We Can’t Afford Big-time Football
Wednesday - January 16, 2008
All right, enough already of Iowa and New Hampshire, of Obama and Clinton, of McCain and Huckabee and Romney.
Let’s get back to the local stuff — in this case, very unimportant local stuff, namely the departure of football coach June Jones for Dallas’s Southern Methodist University and the firing of UH Athletic Director Herman Frazier.
A little context is in order. Long before the football season began, sportswriters and football fans loudly complained about Frazier’s inability to put together a schedule. When he did complete it, they complained even more loudly because he did so with powderpuff Division II schools.
And the crowds at Aloha Stadium reflected the fans’ disappointment — 30,000 to 35,000 in attendance — seldom more. But as the football boys pummeled their opponents and the wins mounted in the admittedly weak Western Athletic Conference, the fanatics in the stands started screaming “BCS! BCS! BCS!”
When, in the final game of the season, the football team eeked out a victory against a weak PAC-10 opponent, the “BCS” roar became deafening.
Well, we got our “BCS!” But as almost everyone I’ve talked to who made the trip to New Orleans or watched the game on TV (as I did, every painful moment of it) will attest, we didn’t belong there. It was “boys among men,” as I’ve heard so many describe it.
So, less than a week after our ordeal in New Orleans, Jones rides out of town on an SMU mustang, his saddlebags full of cash. Behind the nag’s swishing tail, Frazier gets fired, legislators tour the soapless athletic facilities (some of them wringing their unsoaped hands), and UH president David McClain apologizes for the administration’s failure to keep Jones in the Manoa quarry.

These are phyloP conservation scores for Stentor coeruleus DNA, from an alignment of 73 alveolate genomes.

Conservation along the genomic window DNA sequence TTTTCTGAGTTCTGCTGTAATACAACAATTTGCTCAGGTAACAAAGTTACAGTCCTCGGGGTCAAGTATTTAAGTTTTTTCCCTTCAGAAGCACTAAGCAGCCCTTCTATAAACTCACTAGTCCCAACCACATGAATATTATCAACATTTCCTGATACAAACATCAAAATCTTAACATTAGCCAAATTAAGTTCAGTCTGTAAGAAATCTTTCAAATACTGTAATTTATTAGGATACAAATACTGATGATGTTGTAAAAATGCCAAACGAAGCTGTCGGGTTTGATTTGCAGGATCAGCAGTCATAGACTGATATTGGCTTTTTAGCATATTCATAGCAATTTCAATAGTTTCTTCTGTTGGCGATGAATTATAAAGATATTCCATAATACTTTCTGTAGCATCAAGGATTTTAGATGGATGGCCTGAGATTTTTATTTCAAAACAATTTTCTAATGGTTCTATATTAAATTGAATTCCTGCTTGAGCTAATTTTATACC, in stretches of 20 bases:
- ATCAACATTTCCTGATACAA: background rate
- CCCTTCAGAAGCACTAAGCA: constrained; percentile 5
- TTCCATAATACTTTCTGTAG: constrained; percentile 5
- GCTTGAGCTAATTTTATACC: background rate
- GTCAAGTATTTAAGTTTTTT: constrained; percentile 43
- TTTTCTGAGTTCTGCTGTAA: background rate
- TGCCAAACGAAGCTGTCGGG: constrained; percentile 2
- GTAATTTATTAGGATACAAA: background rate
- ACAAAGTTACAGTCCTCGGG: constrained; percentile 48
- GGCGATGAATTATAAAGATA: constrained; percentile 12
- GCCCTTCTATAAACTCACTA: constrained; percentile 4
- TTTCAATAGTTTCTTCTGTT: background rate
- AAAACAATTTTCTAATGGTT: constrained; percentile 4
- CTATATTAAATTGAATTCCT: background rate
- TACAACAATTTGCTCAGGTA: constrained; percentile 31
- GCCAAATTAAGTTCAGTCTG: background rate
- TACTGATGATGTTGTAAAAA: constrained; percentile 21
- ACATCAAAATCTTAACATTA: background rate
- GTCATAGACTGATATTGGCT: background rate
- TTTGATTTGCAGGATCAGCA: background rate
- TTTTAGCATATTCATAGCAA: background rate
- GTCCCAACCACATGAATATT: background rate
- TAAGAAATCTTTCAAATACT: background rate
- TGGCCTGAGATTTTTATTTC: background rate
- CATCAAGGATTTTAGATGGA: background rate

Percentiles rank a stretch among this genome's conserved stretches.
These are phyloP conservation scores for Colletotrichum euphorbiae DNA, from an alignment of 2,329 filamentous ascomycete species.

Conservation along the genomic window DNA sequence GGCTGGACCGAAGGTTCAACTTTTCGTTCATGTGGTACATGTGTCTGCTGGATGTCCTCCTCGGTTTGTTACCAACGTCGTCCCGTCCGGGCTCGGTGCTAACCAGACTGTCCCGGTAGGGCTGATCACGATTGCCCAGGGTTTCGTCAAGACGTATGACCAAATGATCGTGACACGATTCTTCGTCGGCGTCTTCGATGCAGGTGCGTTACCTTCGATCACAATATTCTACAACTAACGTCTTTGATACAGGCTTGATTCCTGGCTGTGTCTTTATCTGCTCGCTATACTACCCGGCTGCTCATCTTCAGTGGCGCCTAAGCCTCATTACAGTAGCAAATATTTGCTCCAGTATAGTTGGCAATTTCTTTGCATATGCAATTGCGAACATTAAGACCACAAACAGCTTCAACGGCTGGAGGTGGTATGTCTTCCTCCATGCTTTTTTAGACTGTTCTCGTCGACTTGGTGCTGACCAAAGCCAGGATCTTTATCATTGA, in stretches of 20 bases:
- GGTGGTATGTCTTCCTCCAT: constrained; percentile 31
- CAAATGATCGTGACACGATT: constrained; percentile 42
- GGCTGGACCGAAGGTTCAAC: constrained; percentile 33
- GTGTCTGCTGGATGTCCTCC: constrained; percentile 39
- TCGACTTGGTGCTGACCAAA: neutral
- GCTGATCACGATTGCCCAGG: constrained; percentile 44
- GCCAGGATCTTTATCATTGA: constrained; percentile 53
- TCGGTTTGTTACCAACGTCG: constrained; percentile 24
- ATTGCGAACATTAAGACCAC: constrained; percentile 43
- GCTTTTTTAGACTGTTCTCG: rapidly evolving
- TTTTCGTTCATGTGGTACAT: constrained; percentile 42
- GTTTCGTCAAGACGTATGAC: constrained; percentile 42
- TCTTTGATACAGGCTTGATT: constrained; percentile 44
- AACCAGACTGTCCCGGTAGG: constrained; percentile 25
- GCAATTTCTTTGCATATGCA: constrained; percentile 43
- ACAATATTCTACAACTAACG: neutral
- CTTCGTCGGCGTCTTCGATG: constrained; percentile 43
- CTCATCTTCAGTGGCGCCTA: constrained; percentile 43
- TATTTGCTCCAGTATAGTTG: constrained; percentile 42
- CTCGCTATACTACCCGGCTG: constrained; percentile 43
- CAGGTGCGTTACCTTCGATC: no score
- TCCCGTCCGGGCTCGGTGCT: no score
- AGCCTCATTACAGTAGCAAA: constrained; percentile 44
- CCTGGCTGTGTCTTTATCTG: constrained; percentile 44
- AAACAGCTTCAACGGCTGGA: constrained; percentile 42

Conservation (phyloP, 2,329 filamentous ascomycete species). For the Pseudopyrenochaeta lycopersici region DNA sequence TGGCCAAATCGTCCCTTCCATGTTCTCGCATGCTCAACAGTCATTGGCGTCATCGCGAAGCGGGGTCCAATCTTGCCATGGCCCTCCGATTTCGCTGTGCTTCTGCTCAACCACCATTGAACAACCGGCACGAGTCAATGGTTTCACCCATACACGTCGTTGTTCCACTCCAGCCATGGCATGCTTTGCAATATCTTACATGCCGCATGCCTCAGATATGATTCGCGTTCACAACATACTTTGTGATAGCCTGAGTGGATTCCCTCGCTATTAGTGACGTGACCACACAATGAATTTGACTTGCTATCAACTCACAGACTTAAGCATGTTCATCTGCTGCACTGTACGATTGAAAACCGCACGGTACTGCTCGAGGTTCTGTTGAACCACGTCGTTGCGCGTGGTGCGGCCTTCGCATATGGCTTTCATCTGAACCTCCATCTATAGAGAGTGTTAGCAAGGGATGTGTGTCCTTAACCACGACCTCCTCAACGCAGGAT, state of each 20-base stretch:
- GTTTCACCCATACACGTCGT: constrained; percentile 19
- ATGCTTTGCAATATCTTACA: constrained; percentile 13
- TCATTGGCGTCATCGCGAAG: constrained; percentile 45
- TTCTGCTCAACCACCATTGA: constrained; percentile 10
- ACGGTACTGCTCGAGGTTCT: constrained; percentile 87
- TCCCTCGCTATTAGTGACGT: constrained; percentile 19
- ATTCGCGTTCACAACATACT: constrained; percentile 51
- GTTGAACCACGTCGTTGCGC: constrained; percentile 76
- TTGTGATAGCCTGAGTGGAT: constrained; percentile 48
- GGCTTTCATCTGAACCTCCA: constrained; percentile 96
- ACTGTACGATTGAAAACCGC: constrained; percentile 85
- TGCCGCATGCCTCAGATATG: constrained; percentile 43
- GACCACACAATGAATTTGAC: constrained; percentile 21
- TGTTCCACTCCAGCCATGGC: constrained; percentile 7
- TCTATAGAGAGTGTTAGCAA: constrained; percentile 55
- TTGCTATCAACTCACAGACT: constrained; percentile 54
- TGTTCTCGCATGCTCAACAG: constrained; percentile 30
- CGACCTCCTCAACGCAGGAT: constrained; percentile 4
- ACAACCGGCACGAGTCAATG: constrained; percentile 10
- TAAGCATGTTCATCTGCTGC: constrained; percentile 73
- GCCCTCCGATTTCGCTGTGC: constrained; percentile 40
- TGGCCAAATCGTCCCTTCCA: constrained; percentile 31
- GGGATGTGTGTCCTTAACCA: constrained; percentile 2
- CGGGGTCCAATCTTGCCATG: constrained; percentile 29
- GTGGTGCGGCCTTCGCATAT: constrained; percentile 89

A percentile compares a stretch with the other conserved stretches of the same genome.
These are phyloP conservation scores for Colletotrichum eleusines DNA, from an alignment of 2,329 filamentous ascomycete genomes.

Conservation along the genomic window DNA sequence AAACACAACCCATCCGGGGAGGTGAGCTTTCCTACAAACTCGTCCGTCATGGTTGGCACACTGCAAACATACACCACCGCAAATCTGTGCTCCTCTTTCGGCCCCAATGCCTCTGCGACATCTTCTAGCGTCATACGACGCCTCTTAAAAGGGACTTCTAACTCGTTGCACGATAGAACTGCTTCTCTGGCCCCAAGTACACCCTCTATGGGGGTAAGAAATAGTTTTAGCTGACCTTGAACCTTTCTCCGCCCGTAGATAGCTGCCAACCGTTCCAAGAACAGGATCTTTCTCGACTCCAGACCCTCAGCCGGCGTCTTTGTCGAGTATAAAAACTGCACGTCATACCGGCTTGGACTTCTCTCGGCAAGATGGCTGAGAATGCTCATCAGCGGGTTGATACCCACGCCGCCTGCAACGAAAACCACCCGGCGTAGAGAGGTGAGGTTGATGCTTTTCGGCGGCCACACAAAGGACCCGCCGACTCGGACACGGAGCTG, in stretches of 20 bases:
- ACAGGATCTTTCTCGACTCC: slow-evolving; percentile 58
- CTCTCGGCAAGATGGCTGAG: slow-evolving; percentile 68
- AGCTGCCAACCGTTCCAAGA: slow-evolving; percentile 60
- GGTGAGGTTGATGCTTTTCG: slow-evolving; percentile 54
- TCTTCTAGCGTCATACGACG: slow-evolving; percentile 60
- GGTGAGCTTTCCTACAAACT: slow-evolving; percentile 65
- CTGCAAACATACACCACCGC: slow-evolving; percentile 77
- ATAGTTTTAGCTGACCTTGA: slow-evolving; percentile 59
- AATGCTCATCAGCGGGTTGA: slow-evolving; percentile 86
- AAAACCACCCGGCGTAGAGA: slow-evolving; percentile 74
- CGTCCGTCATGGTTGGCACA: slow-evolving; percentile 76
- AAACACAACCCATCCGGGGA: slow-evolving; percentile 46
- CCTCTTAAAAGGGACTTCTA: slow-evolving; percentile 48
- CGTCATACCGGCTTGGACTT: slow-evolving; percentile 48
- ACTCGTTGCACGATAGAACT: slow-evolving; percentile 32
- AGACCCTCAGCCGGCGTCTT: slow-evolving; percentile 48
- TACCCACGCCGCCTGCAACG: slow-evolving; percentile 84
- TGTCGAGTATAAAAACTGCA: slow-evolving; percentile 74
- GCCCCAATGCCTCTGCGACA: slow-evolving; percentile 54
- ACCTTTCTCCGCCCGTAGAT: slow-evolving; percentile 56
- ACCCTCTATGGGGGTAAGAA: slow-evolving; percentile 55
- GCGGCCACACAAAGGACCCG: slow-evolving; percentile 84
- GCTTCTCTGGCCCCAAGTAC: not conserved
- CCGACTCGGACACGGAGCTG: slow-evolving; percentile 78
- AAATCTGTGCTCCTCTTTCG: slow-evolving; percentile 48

Why? Hawaii ranks 42nd in the nation in terms of population. Four other states claim roughly the same number of residents: New Hampshire, Rhode Island, Idaho and Maine. Never have I heard the cry of “BCS!” come from the football faithful of New Hampshire, Rhode Island or Maine, and Boise State’s BCS appearance last year seems as much an aberration as Hawaii’s this year.
Nor have I read of any movements among the taxpayers of those states to pay head football coaches $1 million per annum, or $1.25 million, or $1.5 or — heaven help us — $2 million.
Hawaii boasts neither oil reserves nor gold mines, and so far as I know none of the University’s alumni is a Wal- Mart or Starbucks heir.
We can’t afford June Jones, and we’ve allowed our priorities to get very, very confused if we think we should have tried to match SMU’s $2 million offer.
What money we have and what anguish we expend should be directed not to the quarry, but along the upper campus’s mall, at our community colleges, and at Hilo and West Oahu.
Football coaches, like many university administrators, come, make their mark, then go on to bigger, more prestigious schools and larger paychecks. With luck, you get nine good years out of them, as the University of Hawaii did with June Jones. Seldom more, unless you’re a University of Alabama or a Georgia, a Michigan or a Texas.
The University of Hawaii is none of these. But along the campus mall in Manoa and on the system’s other campuses, the lawyers, doctors, engineers, businesspeople, teachers, nurses, chefs, bankers — you name it — who will advise, treat, build, teach, soothe, feed and counsel us for a couple generations to come are being educated.
They deserve the legislative hand-wringing, the additional millions of dollars and the continued, unwavering support of the friends of the University of Hawaii.
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